By Deb Marsh

On a recent sunny Saturday morning, a handful of children were reading aloud—everything from fiction featuring a horse-loving protagonist to science fiction. What was remarkable is that each child was reading to a horse.

The Dumb Friends League’s Tales for Tails program started with cats at the Leslie A. Malone Center and grew to include dogs. The benefits of such a reading program to kids and shelter animals alike has been proven over time. Youngsters are encouraged to read to listeners who never correct or criticize, and nervous or frightened animals calm down when they hear peaceful, earnest young voices. But such collaborations are rare where equines are concerned.

Humane Education Manager Amanda Kludasch says it started with parents calling in to the League and asking, “Do you have a reading program with the horses? My daughter/son wants to read to a horse.” With a can-do attitude, Kludasch reached out to Harmony Equine Center Managers Taryn Hillman and Brent Winston to see if such a program might be feasible, and the equine version of Tales for Tails was born.

The first class was held in March 2021. Hour-long sessions are open to children in grades one through twelve. For a $15 fee, the kids start with a 20-minute PowerPoint presentation that introduces them to horsey body language. “What’s posture mean?” one small participant asks. An older child answers, and the instructor clarifies. Photographs of horses exhibiting different behavior help all ages understand the lesson. Then, it’s time to meet the animals.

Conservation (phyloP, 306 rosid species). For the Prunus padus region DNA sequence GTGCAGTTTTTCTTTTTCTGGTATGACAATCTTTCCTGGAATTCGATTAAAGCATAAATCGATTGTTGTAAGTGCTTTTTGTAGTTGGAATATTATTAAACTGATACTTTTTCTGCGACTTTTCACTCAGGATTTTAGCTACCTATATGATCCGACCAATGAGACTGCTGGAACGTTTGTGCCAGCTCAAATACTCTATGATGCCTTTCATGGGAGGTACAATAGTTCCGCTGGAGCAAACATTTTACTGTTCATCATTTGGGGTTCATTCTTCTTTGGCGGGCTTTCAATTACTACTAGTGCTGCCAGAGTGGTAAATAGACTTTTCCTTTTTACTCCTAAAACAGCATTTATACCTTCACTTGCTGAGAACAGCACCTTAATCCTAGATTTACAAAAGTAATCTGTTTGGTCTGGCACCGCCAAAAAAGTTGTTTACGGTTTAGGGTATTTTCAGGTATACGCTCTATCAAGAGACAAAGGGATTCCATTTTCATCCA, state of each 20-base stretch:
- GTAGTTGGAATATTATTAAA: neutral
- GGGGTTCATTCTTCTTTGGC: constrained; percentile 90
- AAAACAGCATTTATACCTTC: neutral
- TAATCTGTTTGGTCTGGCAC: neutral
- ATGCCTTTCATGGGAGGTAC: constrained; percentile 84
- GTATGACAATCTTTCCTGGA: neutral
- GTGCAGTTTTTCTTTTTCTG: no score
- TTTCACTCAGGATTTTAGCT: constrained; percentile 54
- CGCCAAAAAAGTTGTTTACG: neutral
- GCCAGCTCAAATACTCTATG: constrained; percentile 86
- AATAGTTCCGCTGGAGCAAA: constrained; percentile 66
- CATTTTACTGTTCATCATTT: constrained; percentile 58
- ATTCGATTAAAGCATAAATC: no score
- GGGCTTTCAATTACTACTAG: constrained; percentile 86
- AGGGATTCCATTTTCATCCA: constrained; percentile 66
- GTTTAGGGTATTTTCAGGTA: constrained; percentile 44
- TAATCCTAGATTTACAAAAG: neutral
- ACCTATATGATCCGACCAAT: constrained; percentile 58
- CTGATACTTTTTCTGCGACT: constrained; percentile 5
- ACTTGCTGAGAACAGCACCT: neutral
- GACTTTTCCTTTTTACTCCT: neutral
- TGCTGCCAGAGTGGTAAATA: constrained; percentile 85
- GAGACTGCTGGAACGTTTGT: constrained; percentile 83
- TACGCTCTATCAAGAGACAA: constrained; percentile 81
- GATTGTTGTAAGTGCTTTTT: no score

Each child has brought a favorite book to share. Chairs are set up just outside the fence of several runs at the adoption barn. A few weanlings (young horses recently separated from their mothers) are among the chosen animals. They offer their readers an abundance of curiosity, while older animals often stood to be petted. A black mini horse was skittish at first but rewarded her patient reader by gradually allowing her face to be stroked.

One girl, Adrienne, runs down to an adult paint horse named Cleo, whom she had previously spotted on the adoption page of the website. After a petting session, she opens the classic “National Velvet”and begins to speak softly. “I’ve read a lot of horse books,” the soon-to-be fifth grader tells me. Her mother heard about the program when Adrienne’s teacher sent the link in an email of things to do over summer break. The family had adopted two cats from the League and knew about Harmony but had never visited before.

Addy is also going into fifth grade, but she preferred to read a book about aliens to Birdwell, an 8-month-old sorrel who sticks his head through the rails to get close. Addy’s mom found the program on the League’s Facebook page.

Petting and reading were intermingled throughout the session. Good manners by all ruled the day. Shy animals responded to slow moves as readers and horses gained confidence in each other. One participant made sure his horse was enjoying the book by holding it up for the horse to see the pictures.